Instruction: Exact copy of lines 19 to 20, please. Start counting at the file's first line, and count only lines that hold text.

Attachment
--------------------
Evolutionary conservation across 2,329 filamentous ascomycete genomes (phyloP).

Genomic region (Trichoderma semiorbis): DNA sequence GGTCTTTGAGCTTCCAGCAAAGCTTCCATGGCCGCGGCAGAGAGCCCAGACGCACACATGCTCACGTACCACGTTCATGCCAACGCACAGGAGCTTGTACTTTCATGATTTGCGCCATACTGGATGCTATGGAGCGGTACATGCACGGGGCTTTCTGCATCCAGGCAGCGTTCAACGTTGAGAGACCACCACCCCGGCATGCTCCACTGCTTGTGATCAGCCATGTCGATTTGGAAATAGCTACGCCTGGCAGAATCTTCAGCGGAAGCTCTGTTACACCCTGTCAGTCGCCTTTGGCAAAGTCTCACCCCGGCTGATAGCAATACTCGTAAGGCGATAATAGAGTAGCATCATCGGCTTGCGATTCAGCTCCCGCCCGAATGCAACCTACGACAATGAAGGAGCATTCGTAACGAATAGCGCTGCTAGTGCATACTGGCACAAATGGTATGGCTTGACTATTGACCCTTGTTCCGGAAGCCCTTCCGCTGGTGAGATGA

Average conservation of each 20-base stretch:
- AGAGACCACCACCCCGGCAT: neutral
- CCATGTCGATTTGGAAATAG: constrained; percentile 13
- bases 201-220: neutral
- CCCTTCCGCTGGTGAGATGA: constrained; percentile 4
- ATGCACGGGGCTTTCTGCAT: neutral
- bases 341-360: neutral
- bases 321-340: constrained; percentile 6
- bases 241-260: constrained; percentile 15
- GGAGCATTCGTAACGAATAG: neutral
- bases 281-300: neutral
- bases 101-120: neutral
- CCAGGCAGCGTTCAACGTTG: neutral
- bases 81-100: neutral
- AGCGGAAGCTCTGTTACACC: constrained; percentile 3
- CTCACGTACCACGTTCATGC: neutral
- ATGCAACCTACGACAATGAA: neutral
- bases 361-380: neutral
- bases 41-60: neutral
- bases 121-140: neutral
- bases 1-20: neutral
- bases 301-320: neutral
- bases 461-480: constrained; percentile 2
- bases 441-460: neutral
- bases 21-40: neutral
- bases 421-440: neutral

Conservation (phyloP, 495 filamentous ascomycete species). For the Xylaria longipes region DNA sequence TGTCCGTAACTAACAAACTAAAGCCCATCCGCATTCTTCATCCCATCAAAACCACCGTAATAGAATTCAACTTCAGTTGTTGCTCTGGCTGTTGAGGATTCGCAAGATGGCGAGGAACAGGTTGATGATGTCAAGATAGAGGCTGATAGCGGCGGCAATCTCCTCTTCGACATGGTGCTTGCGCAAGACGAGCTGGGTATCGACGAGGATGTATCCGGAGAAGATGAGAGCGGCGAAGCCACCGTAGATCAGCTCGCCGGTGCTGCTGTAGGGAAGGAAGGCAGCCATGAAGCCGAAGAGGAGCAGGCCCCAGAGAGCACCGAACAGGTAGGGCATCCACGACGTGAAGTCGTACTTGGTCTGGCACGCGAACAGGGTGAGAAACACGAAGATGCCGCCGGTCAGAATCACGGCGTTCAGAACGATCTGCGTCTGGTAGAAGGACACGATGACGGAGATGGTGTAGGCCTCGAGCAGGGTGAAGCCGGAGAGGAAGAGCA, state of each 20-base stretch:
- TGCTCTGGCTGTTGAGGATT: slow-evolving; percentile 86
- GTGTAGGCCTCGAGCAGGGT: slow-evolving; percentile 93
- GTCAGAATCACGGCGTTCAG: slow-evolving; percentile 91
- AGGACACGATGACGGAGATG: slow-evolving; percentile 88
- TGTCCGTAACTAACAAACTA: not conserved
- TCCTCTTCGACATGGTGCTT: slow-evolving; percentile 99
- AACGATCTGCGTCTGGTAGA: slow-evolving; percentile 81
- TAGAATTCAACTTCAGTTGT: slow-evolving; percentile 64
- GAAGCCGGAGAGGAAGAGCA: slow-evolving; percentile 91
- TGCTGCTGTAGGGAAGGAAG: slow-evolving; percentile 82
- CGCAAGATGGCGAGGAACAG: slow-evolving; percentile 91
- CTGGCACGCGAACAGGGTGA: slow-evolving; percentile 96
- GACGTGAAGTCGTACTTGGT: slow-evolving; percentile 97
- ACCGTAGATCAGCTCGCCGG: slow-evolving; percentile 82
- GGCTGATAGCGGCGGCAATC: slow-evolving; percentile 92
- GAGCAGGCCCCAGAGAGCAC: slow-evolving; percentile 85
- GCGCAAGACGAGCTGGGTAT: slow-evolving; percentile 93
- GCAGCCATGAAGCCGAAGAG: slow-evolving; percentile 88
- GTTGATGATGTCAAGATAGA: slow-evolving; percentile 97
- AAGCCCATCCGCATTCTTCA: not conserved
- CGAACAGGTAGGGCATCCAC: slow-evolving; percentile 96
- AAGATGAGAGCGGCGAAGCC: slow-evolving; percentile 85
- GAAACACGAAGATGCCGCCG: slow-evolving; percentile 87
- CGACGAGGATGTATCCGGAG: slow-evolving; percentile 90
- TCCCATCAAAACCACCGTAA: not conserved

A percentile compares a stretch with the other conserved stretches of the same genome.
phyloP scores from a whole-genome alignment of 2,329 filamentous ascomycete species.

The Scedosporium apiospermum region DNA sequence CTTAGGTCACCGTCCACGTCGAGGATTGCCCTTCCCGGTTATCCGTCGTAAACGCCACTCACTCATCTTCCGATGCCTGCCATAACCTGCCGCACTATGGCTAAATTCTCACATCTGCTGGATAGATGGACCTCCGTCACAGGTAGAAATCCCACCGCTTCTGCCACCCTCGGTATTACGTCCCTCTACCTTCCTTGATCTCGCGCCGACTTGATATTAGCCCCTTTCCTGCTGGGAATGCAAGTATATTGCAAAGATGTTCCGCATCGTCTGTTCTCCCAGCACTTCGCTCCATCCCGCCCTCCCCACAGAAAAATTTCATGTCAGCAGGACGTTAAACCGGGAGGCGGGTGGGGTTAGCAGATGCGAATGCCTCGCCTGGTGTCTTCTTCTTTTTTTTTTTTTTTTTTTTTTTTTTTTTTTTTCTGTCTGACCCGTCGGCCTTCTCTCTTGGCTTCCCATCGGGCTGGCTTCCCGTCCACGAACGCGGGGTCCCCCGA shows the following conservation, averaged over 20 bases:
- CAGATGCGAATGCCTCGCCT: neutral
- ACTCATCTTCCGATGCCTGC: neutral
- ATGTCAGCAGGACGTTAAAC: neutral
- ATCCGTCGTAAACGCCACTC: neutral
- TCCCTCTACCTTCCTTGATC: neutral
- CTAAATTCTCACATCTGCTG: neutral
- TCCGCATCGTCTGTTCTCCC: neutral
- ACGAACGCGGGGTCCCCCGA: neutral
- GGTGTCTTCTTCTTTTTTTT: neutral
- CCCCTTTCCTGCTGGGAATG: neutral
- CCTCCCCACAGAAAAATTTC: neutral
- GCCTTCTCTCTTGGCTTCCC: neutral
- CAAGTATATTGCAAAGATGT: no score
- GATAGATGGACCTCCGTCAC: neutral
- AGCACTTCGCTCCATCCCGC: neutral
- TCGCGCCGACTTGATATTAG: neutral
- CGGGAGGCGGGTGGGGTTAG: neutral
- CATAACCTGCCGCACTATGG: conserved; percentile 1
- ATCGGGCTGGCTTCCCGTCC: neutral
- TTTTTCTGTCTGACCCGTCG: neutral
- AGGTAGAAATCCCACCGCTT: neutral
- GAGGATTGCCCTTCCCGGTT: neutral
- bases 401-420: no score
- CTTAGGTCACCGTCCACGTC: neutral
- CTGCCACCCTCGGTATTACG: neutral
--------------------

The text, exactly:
- ATGCAACCTACGACAATGAA: neutral
- bases 361-380: neutral